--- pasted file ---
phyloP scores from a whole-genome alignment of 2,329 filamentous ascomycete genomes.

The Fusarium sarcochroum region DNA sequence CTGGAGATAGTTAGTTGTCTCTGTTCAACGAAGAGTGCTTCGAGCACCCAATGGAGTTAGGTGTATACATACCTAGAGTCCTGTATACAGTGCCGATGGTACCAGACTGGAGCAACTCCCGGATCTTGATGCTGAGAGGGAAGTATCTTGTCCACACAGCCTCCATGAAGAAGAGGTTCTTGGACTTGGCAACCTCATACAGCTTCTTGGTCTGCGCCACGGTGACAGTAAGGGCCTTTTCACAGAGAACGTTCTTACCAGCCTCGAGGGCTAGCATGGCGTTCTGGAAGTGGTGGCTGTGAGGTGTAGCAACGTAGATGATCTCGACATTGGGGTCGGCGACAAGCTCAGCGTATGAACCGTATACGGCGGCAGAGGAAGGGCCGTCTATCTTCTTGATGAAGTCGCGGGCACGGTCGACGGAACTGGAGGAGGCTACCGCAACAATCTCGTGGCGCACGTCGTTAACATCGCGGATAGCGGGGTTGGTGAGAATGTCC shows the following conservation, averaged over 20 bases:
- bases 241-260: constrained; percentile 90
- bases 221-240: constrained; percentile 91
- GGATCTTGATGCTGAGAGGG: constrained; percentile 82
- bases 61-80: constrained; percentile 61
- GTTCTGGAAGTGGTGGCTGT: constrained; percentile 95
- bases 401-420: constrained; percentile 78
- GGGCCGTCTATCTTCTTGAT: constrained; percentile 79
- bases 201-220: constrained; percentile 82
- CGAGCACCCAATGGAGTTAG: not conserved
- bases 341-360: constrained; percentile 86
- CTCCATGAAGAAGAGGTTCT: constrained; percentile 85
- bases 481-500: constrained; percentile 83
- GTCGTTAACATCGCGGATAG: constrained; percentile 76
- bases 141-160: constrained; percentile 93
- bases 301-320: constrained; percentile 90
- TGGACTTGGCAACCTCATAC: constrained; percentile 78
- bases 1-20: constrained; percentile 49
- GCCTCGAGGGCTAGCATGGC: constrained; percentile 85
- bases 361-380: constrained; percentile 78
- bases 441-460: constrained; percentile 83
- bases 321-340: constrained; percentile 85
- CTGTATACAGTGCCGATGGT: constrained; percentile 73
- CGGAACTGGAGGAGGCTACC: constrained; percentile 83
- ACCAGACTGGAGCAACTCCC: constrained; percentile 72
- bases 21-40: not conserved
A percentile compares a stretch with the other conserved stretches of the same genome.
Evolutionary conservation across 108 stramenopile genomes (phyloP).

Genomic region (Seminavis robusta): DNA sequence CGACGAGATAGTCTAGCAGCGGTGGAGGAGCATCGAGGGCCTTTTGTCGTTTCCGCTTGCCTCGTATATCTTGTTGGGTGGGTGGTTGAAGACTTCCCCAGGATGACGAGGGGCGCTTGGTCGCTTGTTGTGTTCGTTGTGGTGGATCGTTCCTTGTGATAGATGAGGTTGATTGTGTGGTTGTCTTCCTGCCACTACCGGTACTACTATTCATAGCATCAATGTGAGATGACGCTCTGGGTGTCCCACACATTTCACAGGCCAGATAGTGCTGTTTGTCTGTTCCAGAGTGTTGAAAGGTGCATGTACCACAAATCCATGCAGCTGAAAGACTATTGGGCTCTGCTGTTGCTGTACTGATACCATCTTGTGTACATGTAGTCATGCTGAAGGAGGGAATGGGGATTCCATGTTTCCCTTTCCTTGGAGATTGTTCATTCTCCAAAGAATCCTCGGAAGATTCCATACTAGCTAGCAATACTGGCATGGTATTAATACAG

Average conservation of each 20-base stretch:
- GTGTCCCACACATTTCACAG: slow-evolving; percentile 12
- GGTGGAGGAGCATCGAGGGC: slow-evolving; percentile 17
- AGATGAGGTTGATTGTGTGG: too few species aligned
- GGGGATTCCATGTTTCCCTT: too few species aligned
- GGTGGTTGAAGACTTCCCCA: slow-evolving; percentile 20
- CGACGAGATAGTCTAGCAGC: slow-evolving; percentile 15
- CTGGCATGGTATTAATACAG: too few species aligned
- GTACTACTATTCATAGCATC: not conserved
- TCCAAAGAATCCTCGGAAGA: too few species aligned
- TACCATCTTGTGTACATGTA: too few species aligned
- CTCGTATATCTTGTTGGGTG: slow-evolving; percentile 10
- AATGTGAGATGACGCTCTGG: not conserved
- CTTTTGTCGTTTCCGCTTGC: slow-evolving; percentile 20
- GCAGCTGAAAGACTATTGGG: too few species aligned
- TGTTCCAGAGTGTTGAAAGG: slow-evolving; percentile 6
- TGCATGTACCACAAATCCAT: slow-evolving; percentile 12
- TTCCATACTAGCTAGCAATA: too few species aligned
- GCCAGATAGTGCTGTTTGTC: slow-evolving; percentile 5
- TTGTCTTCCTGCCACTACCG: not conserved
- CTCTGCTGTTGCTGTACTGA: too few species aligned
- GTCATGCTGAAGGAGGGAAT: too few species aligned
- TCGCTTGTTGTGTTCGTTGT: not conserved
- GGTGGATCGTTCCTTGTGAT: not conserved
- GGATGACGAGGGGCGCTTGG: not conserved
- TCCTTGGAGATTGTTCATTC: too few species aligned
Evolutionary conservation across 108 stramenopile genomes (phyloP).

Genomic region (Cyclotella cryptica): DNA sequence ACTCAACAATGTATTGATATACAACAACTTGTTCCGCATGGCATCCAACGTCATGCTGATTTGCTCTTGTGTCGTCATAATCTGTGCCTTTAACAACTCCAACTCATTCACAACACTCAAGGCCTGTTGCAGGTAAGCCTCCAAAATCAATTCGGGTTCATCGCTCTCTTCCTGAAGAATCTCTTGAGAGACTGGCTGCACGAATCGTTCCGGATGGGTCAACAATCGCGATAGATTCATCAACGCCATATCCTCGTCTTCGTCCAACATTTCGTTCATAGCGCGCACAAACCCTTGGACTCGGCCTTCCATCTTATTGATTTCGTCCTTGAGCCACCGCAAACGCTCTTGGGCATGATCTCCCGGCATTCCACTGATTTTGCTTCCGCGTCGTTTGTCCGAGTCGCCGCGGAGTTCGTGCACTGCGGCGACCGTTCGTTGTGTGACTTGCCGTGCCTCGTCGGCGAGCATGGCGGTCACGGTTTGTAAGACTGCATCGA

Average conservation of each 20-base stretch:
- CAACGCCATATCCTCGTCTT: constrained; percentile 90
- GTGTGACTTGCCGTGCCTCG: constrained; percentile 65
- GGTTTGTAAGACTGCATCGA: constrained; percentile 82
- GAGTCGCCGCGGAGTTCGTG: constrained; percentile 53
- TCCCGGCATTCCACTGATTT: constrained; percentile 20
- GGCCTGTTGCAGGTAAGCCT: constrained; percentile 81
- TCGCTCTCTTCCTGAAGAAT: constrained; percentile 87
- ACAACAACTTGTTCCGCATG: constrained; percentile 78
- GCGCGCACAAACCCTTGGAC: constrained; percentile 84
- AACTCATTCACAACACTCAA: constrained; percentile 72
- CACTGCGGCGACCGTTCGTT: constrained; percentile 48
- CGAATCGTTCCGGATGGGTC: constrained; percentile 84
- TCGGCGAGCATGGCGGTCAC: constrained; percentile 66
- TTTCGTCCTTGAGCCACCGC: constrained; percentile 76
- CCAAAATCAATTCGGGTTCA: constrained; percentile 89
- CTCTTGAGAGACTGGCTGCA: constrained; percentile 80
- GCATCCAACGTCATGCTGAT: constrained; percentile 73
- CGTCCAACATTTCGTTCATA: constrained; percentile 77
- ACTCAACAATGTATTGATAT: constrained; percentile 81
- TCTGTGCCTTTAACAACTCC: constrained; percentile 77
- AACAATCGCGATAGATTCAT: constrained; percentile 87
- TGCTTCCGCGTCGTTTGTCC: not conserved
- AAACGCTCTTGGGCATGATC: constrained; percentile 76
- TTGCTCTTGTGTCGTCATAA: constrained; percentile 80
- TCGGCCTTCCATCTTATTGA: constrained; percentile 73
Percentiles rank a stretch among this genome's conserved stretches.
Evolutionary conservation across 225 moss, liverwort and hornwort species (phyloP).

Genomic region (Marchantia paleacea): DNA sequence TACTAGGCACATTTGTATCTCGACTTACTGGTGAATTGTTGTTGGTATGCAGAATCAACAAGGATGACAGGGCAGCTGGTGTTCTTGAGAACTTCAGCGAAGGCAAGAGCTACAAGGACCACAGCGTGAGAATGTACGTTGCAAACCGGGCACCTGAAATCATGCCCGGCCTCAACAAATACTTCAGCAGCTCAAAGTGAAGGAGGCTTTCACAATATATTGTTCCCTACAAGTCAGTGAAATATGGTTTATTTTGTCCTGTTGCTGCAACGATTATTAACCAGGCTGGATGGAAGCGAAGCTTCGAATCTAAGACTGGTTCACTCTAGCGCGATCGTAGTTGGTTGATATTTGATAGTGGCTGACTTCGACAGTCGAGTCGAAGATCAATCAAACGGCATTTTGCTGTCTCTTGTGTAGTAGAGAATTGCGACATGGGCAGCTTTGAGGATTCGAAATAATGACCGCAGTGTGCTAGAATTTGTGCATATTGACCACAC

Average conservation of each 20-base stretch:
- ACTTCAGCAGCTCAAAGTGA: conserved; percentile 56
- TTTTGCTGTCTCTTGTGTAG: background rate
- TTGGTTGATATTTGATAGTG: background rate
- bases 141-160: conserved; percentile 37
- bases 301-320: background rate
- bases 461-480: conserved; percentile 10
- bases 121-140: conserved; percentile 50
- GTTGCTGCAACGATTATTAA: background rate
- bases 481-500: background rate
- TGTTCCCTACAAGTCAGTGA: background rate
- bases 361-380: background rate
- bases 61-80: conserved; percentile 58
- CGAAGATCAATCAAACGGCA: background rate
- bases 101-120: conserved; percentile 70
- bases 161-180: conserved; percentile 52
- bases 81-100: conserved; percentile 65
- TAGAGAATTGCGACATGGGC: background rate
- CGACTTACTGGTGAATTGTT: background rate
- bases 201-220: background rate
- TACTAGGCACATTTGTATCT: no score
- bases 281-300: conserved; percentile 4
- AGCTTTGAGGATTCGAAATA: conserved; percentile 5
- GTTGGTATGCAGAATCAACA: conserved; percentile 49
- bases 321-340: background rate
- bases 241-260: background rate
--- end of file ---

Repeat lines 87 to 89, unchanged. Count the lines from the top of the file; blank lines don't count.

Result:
Genomic region (Marchantia paleacea): DNA sequence TACTAGGCACATTTGTATCTCGACTTACTGGTGAATTGTTGTTGGTATGCAGAATCAACAAGGATGACAGGGCAGCTGGTGTTCTTGAGAACTTCAGCGAAGGCAAGAGCTACAAGGACCACAGCGTGAGAATGTACGTTGCAAACCGGGCACCTGAAATCATGCCCGGCCTCAACAAATACTTCAGCAGCTCAAAGTGAAGGAGGCTTTCACAATATATTGTTCCCTACAAGTCAGTGAAATATGGTTTATTTTGTCCTGTTGCTGCAACGATTATTAACCAGGCTGGATGGAAGCGAAGCTTCGAATCTAAGACTGGTTCACTCTAGCGCGATCGTAGTTGGTTGATATTTGATAGTGGCTGACTTCGACAGTCGAGTCGAAGATCAATCAAACGGCATTTTGCTGTCTCTTGTGTAGTAGAGAATTGCGACATGGGCAGCTTTGAGGATTCGAAATAATGACCGCAGTGTGCTAGAATTTGTGCATATTGACCACAC

Average conservation of each 20-base stretch:
- ACTTCAGCAGCTCAAAGTGA: conserved; percentile 56